Giving Compass' Take:
- Leaders in collective impact work discuss the future of this work and its position in place-based philanthropy and collaborative social change.
- How can individual donors best support collective impact work?
- Read more about the history of collective impact.
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Participants included Jennifer Blatz, president and CEO of StriveTogether, a national network of local communities striving to achieve racial equity and economic mobility, supporting the success of every child from cradle to career; Geoffrey Canada, founder and president of Harlem Children’s Zone and the recently launched William Julius Wilson Center, nonprofits working to break the cycle of intergenerational poverty with comprehensive, on-the-ground programming that builds opportunities for children, families, and communities; Rosanne Haggerty, president and chief executive officer of Community Solutions, a nonprofit working to achieve a lasting end to homelessness; and Erik Stegman, chief executive officer of Native Americans in Philanthropy, an organization promoting increased and equitable investments in tribal communities that align with Indigenous values.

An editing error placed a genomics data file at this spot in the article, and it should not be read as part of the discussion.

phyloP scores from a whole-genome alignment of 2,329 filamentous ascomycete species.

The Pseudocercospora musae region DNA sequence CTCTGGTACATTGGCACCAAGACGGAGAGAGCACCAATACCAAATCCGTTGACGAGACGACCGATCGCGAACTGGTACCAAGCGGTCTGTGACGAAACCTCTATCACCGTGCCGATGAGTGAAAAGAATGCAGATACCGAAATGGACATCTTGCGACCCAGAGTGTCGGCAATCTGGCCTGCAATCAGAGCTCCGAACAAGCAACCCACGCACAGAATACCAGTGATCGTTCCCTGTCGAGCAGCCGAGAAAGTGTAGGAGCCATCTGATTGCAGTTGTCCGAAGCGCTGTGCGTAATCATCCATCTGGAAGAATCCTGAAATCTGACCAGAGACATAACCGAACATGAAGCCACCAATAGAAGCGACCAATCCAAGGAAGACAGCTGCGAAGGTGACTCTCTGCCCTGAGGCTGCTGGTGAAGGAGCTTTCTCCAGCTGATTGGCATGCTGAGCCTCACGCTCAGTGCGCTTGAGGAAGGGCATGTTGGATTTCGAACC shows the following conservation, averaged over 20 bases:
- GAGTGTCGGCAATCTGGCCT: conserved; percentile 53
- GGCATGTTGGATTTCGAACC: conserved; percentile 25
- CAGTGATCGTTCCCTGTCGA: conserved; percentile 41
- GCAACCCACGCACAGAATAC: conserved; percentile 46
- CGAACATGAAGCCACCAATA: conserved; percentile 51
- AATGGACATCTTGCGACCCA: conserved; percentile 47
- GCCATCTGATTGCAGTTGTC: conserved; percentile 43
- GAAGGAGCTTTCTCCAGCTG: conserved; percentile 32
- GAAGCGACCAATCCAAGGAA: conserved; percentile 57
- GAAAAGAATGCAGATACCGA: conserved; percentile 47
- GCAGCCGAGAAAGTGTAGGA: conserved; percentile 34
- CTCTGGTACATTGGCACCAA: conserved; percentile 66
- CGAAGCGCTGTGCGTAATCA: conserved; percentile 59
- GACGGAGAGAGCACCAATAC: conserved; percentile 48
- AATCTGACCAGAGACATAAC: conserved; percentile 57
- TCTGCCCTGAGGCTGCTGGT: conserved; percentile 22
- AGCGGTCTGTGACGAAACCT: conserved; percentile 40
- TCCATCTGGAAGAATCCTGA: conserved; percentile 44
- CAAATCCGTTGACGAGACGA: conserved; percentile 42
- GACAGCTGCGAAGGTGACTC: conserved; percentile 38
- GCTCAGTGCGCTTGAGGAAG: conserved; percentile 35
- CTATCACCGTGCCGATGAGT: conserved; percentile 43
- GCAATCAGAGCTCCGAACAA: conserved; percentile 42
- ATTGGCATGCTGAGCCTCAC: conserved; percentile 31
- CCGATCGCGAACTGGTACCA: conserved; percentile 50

During the conversation, which was co-hosted by the Collective Impact Forum and Aspen Forum for Community Solutions, they discussed how their years of experience with collective impact has evolved and what they have learned that will carry them into the next decade of collaborative work to improve communities. Topics included the impact of their network’s efforts, challenges their initiatives have faced, the roles data and philanthropy play in collective impact, and what lies ahead for this field of work.
Read the full article about collective impact by Melody Barnes, Jennifer Blatz, Geoffrey Canada, Rosanne Haggerty, and Erik Stegman at Stanford Social Innovation Review.